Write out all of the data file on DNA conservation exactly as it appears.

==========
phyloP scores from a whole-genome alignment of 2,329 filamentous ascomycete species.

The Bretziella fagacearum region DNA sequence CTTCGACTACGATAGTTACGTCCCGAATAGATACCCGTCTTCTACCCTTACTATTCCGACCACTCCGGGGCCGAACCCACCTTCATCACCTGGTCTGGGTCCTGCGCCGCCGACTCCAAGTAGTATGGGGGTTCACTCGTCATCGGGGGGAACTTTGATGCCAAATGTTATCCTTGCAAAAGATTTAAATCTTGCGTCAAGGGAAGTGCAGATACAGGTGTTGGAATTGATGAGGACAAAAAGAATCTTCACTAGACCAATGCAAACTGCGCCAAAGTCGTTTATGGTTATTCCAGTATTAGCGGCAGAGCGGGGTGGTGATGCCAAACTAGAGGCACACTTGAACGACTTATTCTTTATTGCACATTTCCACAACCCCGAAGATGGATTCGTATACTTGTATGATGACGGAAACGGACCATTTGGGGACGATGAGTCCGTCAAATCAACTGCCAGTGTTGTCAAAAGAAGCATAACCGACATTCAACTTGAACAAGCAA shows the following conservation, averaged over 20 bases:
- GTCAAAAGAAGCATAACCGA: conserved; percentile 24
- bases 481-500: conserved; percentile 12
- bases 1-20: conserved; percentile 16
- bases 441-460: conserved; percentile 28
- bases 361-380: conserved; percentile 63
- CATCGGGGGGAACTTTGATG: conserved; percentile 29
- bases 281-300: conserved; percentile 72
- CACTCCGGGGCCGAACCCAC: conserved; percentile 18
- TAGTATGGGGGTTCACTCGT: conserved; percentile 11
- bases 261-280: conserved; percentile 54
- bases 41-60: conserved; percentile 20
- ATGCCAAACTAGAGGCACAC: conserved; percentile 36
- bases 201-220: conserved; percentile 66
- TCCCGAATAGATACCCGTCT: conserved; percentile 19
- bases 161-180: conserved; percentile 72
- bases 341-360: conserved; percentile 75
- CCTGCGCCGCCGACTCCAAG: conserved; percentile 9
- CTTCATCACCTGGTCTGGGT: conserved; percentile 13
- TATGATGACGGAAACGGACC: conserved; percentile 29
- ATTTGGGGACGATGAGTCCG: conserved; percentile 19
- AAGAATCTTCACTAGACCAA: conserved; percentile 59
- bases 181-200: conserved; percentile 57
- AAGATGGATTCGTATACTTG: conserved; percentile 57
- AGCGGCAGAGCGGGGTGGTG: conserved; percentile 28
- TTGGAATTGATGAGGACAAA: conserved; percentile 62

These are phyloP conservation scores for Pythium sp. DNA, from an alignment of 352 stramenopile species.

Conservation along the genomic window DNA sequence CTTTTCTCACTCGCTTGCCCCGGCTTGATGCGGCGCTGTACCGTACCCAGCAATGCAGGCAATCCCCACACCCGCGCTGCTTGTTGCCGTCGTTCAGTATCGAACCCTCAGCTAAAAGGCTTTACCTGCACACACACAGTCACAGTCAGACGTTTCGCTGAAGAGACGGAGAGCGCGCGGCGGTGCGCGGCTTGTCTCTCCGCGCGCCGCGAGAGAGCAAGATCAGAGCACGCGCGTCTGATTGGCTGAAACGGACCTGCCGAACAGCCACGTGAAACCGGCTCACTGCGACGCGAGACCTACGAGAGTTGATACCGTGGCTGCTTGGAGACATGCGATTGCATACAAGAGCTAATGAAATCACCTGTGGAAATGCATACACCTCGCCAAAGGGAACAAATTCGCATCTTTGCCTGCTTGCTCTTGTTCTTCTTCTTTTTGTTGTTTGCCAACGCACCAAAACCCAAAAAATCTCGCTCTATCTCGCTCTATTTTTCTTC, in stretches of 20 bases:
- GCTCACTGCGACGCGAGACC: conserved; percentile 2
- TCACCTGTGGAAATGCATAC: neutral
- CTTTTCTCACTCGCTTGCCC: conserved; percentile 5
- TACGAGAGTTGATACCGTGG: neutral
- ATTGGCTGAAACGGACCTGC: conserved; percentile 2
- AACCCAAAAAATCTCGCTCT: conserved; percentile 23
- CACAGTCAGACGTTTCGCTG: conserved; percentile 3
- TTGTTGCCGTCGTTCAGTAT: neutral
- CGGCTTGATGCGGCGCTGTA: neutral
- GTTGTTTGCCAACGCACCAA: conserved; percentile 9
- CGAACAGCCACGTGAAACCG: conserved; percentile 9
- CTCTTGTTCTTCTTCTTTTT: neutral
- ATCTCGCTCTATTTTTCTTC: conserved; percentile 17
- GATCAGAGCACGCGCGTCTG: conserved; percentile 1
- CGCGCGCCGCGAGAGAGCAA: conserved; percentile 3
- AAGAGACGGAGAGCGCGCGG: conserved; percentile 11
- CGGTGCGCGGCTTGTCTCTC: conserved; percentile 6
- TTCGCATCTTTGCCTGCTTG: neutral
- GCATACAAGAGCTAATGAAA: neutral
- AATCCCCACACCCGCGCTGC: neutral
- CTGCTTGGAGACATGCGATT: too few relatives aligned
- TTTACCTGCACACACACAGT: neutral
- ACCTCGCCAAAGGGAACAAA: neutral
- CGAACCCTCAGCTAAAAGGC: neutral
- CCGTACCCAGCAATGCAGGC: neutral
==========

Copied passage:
phyloP scores from a whole-genome alignment of 2,329 filamentous ascomycete species.

The Bretziella fagacearum region DNA sequence CTTCGACTACGATAGTTACGTCCCGAATAGATACCCGTCTTCTACCCTTACTATTCCGACCACTCCGGGGCCGAACCCACCTTCATCACCTGGTCTGGGTCCTGCGCCGCCGACTCCAAGTAGTATGGGGGTTCACTCGTCATCGGGGGGAACTTTGATGCCAAATGTTATCCTTGCAAAAGATTTAAATCTTGCGTCAAGGGAAGTGCAGATACAGGTGTTGGAATTGATGAGGACAAAAAGAATCTTCACTAGACCAATGCAAACTGCGCCAAAGTCGTTTATGGTTATTCCAGTATTAGCGGCAGAGCGGGGTGGTGATGCCAAACTAGAGGCACACTTGAACGACTTATTCTTTATTGCACATTTCCACAACCCCGAAGATGGATTCGTATACTTGTATGATGACGGAAACGGACCATTTGGGGACGATGAGTCCGTCAAATCAACTGCCAGTGTTGTCAAAAGAAGCATAACCGACATTCAACTTGAACAAGCAA shows the following conservation, averaged over 20 bases:
- GTCAAAAGAAGCATAACCGA: conserved; percentile 24
- bases 481-500: conserved; percentile 12
- bases 1-20: conserved; percentile 16
- bases 441-460: conserved; percentile 28
- bases 361-380: conserved; percentile 63
- CATCGGGGGGAACTTTGATG: conserved; percentile 29
- bases 281-300: conserved; percentile 72
- CACTCCGGGGCCGAACCCAC: conserved; percentile 18
- TAGTATGGGGGTTCACTCGT: conserved; percentile 11
- bases 261-280: conserved; percentile 54
- bases 41-60: conserved; percentile 20
- ATGCCAAACTAGAGGCACAC: conserved; percentile 36
- bases 201-220: conserved; percentile 66
- TCCCGAATAGATACCCGTCT: conserved; percentile 19
- bases 161-180: conserved; percentile 72
- bases 341-360: conserved; percentile 75
- CCTGCGCCGCCGACTCCAAG: conserved; percentile 9
- CTTCATCACCTGGTCTGGGT: conserved; percentile 13
- TATGATGACGGAAACGGACC: conserved; percentile 29
- ATTTGGGGACGATGAGTCCG: conserved; percentile 19
- AAGAATCTTCACTAGACCAA: conserved; percentile 59
- bases 181-200: conserved; percentile 57
- AAGATGGATTCGTATACTTG: conserved; percentile 57
- AGCGGCAGAGCGGGGTGGTG: conserved; percentile 28
- TTGGAATTGATGAGGACAAA: conserved; percentile 62

These are phyloP conservation scores for Pythium sp. DNA, from an alignment of 352 stramenopile species.

Conservation along the genomic window DNA sequence CTTTTCTCACTCGCTTGCCCCGGCTTGATGCGGCGCTGTACCGTACCCAGCAATGCAGGCAATCCCCACACCCGCGCTGCTTGTTGCCGTCGTTCAGTATCGAACCCTCAGCTAAAAGGCTTTACCTGCACACACACAGTCACAGTCAGACGTTTCGCTGAAGAGACGGAGAGCGCGCGGCGGTGCGCGGCTTGTCTCTCCGCGCGCCGCGAGAGAGCAAGATCAGAGCACGCGCGTCTGATTGGCTGAAACGGACCTGCCGAACAGCCACGTGAAACCGGCTCACTGCGACGCGAGACCTACGAGAGTTGATACCGTGGCTGCTTGGAGACATGCGATTGCATACAAGAGCTAATGAAATCACCTGTGGAAATGCATACACCTCGCCAAAGGGAACAAATTCGCATCTTTGCCTGCTTGCTCTTGTTCTTCTTCTTTTTGTTGTTTGCCAACGCACCAAAACCCAAAAAATCTCGCTCTATCTCGCTCTATTTTTCTTC, in stretches of 20 bases:
- GCTCACTGCGACGCGAGACC: conserved; percentile 2
- TCACCTGTGGAAATGCATAC: neutral
- CTTTTCTCACTCGCTTGCCC: conserved; percentile 5
- TACGAGAGTTGATACCGTGG: neutral
- ATTGGCTGAAACGGACCTGC: conserved; percentile 2
- AACCCAAAAAATCTCGCTCT: conserved; percentile 23
- CACAGTCAGACGTTTCGCTG: conserved; percentile 3
- TTGTTGCCGTCGTTCAGTAT: neutral
- CGGCTTGATGCGGCGCTGTA: neutral
- GTTGTTTGCCAACGCACCAA: conserved; percentile 9
- CGAACAGCCACGTGAAACCG: conserved; percentile 9
- CTCTTGTTCTTCTTCTTTTT: neutral
- ATCTCGCTCTATTTTTCTTC: conserved; percentile 17
- GATCAGAGCACGCGCGTCTG: conserved; percentile 1
- CGCGCGCCGCGAGAGAGCAA: conserved; percentile 3
- AAGAGACGGAGAGCGCGCGG: conserved; percentile 11
- CGGTGCGCGGCTTGTCTCTC: conserved; percentile 6
- TTCGCATCTTTGCCTGCTTG: neutral
- GCATACAAGAGCTAATGAAA: neutral
- AATCCCCACACCCGCGCTGC: neutral
- CTGCTTGGAGACATGCGATT: too few relatives aligned
- TTTACCTGCACACACACAGT: neutral
- ACCTCGCCAAAGGGAACAAA: neutral
- CGAACCCTCAGCTAAAAGGC: neutral
- CCGTACCCAGCAATGCAGGC: neutral